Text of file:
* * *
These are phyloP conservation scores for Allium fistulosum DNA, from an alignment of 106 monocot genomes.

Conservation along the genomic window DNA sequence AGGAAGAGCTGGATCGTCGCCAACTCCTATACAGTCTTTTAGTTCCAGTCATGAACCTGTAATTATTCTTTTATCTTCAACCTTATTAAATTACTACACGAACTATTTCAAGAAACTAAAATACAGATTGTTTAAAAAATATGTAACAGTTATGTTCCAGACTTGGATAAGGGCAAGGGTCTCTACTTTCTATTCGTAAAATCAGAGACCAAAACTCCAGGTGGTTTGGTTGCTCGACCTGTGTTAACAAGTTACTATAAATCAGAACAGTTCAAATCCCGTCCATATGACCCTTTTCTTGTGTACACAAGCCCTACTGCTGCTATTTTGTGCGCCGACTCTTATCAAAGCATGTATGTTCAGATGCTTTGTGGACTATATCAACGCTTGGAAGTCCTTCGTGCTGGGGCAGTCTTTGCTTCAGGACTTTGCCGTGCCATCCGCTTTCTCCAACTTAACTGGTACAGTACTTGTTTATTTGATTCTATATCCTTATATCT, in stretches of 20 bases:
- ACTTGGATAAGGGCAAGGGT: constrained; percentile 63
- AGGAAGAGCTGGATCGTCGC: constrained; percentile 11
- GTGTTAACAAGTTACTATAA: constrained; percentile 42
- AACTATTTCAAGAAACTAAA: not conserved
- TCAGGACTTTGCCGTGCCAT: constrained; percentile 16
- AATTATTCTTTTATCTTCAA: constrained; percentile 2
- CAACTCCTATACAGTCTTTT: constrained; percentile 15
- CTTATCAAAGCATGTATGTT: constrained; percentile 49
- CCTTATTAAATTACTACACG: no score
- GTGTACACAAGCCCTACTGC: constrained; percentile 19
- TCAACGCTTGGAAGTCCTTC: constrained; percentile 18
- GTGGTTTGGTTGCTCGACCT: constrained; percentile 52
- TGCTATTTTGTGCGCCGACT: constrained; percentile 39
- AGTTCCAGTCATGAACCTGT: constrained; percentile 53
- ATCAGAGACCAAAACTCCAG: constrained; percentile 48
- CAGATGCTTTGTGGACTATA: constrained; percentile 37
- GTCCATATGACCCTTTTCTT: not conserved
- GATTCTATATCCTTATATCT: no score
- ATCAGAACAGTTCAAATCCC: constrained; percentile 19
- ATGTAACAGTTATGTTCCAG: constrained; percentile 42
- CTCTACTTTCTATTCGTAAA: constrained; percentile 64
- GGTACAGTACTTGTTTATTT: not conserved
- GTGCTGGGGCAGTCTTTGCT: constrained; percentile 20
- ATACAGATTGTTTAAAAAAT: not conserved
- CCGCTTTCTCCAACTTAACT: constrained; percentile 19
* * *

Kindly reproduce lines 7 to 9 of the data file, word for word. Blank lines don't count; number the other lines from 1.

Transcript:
- TCAGGACTTTGCCGTGCCAT: constrained; percentile 16
- AATTATTCTTTTATCTTCAA: constrained; percentile 2
- CAACTCCTATACAGTCTTTT: constrained; percentile 15